Darren Chester: You're right, Ross. In many ways it is a down-payment on a lot more work to come. I mean, we are talking about 14,000 tonnes of steel which will be required for the first section—this is the Parkes to Narromine section there in Central New South Wales—but for the whole project, we are going to require in the order of 260,000 tonnes of steel rail, which is the equivalent of building five Sydney Harbour Bridges. So, it is a very big project and it's one that obviously has been talked about for decades and decades, and we are very excited that the Government, in this year's Budget, put $8.4 billion out there to build a dedicated freight rail corridor connecting Melbourne and Brisbane in under 24 hours.

Ross Greenwood: And this has been dreamt about for years, decades in fact, but the $8.4 billion gives you some sense of the scale of the investment by the Australian taxpayer, by the Australian Government, to make certain that there is greater efficiency in the movement of freight around this country.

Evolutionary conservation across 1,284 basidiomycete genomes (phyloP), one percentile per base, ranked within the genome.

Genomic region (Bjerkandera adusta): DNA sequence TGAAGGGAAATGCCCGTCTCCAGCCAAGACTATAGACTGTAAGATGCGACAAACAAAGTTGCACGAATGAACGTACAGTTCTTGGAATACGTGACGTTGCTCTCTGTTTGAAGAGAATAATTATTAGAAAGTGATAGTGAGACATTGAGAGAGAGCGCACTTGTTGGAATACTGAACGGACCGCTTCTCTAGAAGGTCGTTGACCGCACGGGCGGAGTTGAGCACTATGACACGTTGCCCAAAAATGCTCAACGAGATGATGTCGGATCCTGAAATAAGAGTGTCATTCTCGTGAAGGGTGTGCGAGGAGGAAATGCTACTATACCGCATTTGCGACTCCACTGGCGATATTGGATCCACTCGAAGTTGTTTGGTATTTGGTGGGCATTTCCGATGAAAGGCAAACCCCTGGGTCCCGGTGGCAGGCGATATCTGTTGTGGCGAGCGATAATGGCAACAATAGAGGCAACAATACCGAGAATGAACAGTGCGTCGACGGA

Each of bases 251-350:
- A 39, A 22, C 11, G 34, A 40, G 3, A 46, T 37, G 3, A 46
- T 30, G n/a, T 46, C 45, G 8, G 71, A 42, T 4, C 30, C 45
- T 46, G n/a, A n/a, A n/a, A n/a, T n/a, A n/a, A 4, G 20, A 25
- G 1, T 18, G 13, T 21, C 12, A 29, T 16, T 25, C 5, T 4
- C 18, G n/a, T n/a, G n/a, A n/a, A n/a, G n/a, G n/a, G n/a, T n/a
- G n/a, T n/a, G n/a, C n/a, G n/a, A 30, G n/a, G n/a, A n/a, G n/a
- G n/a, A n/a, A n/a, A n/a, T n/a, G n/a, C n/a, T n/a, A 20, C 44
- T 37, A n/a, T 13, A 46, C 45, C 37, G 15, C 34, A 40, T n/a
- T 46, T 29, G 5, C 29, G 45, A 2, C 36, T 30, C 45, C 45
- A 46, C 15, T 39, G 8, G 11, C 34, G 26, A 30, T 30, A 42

Darren Chester: You're exactly right. It is a big piece of economic infrastructure. It's one thing to have free trade agreements—they have been very successful in negotiating them—but you've got to get your product to market in the most cost-efficient way to make sure you can capitalise on those free trade agreements. Having this dedicated freight rail corridor connecting Melbourne to Brisbane in under 24 hours will mean we'll see a transfer of freight from road onto rail, which obviously is going to be of economic value, but also from a road safety perspective we believe we are going to see a road safety dividend in terms of less heavy vehicles on the road interacting with light vehicles. That's got to be good for the travelling public. It's a great project, it's one that's going to take several years to build, but we are getting on with the job and this announcement of a 14,000 tonnes of steel rail contract is a good step in the right direction.